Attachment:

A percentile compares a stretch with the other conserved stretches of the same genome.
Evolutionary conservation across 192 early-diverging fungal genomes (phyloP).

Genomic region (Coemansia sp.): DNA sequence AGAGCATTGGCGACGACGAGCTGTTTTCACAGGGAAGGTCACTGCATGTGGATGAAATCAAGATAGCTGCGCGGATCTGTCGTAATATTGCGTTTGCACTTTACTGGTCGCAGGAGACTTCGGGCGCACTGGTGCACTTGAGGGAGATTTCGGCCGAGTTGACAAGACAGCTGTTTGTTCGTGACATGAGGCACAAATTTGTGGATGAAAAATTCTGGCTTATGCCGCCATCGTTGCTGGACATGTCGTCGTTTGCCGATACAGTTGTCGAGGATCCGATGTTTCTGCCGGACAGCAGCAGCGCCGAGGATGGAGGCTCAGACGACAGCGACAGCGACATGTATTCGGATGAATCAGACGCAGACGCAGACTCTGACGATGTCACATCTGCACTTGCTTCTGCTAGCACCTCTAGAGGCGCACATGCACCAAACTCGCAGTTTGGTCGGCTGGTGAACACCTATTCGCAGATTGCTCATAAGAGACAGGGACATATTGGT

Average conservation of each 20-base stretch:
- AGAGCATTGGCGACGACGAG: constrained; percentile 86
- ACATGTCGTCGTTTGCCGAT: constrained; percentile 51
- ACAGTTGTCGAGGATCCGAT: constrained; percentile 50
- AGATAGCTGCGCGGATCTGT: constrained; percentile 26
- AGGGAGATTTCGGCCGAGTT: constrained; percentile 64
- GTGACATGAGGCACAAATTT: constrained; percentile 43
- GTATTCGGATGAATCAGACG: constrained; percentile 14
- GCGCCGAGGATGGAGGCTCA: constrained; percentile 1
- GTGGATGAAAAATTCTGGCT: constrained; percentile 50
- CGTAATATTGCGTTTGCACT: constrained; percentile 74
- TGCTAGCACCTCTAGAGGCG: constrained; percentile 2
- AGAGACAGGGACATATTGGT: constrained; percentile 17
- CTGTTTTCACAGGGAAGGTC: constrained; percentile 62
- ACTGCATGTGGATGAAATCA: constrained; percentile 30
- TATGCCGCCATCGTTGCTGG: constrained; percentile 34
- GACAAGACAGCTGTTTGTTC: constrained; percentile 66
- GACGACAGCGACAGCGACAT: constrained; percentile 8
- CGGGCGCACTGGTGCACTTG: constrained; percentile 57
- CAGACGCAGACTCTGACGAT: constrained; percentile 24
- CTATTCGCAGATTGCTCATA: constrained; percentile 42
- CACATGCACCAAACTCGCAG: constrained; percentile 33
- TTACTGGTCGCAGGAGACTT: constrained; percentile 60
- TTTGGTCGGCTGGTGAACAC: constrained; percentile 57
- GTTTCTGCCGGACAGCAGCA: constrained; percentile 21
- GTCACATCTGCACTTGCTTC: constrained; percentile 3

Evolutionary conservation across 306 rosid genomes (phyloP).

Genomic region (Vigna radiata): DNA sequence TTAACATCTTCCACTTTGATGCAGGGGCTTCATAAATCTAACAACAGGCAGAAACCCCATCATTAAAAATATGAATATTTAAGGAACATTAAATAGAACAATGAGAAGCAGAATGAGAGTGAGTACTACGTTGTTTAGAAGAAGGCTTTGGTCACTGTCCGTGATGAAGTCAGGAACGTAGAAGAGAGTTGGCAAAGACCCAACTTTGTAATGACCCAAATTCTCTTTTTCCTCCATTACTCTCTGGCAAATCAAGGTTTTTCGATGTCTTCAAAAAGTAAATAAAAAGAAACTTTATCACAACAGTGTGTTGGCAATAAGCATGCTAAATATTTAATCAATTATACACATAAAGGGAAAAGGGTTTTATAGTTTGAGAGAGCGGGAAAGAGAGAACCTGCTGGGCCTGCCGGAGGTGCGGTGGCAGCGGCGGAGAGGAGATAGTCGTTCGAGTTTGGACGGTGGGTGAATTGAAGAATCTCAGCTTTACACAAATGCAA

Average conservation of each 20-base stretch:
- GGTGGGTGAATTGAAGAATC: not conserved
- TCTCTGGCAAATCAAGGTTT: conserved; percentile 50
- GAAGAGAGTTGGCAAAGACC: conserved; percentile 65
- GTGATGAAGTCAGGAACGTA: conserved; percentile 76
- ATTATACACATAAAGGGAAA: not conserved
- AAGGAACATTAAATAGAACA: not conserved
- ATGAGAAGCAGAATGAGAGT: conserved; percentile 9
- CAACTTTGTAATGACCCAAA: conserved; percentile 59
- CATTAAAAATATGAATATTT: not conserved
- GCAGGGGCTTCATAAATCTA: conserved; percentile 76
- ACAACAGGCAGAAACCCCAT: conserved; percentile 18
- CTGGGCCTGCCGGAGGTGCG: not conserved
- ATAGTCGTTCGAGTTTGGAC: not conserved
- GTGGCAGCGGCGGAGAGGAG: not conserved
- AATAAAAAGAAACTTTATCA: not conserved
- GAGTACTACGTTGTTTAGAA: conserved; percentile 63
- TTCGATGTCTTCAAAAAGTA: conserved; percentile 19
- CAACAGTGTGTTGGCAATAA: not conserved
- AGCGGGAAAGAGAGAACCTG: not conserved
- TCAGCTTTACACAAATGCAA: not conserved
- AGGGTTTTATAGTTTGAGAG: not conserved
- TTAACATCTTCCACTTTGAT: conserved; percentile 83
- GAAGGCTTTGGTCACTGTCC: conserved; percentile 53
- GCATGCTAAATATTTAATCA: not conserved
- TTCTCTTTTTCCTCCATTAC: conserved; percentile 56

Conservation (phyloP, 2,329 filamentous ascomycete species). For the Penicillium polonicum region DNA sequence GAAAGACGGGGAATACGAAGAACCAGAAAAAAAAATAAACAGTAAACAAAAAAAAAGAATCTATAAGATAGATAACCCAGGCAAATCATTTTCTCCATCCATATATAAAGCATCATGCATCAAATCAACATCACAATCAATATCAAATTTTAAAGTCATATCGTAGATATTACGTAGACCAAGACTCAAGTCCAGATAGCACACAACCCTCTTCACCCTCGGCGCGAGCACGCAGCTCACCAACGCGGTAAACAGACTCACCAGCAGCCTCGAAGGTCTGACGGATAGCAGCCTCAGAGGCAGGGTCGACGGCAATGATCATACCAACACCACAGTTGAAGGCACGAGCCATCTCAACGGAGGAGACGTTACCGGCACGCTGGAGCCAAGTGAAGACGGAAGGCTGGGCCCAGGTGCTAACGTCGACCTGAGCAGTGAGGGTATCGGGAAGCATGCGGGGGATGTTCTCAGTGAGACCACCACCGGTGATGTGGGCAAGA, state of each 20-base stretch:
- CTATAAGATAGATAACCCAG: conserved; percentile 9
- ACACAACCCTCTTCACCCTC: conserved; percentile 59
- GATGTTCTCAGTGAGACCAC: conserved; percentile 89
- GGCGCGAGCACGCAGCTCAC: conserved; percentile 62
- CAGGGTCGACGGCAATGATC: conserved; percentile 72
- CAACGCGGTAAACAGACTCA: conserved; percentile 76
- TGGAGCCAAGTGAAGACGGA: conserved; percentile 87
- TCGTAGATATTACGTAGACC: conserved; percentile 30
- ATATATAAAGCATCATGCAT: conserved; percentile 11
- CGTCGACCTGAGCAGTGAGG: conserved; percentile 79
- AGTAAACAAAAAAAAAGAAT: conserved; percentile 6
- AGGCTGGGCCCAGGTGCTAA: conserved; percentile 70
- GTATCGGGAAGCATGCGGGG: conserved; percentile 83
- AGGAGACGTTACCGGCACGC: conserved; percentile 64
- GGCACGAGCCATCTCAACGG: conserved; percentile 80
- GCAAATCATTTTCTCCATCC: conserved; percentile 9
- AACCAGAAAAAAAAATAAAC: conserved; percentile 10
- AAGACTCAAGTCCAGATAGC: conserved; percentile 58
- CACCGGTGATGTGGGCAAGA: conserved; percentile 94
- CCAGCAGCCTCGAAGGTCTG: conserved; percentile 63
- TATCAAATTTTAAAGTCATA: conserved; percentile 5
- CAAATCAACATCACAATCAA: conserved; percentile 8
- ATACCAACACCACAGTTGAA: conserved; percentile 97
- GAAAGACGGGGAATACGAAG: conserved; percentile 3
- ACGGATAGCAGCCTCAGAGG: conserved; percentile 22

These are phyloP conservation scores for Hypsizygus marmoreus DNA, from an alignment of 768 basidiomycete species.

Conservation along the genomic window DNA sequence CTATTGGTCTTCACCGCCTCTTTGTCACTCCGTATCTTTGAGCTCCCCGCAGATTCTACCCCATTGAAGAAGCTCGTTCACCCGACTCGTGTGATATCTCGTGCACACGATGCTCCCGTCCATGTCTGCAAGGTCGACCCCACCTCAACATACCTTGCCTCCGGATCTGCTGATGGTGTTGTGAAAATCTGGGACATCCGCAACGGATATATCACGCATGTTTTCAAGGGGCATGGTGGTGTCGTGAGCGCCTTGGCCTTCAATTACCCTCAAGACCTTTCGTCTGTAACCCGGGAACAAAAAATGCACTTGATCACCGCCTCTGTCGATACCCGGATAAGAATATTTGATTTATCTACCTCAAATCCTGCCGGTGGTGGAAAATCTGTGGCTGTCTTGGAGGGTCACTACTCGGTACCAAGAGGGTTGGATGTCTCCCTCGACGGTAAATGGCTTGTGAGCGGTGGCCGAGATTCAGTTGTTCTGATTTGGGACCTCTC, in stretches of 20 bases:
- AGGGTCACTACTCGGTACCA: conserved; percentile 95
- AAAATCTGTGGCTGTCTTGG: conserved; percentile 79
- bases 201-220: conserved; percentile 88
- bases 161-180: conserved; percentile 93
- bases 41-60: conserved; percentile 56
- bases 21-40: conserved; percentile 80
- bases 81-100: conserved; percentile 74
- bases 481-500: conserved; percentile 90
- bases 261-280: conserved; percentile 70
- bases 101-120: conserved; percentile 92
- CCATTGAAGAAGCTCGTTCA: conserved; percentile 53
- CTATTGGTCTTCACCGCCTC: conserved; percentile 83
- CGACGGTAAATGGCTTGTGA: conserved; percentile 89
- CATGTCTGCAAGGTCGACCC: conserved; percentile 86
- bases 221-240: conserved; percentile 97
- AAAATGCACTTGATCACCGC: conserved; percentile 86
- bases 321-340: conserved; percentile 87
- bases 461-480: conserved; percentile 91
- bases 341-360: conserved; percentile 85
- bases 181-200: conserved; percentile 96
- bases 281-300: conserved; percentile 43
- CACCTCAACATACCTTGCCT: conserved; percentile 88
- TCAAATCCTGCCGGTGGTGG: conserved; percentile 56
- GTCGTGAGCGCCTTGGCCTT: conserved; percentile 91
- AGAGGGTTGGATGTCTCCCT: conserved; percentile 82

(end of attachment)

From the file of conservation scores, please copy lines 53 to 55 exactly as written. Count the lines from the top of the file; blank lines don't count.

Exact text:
- AGGGTTTTATAGTTTGAGAG: not conserved
- TTAACATCTTCCACTTTGAT: conserved; percentile 83
- GAAGGCTTTGGTCACTGTCC: conserved; percentile 53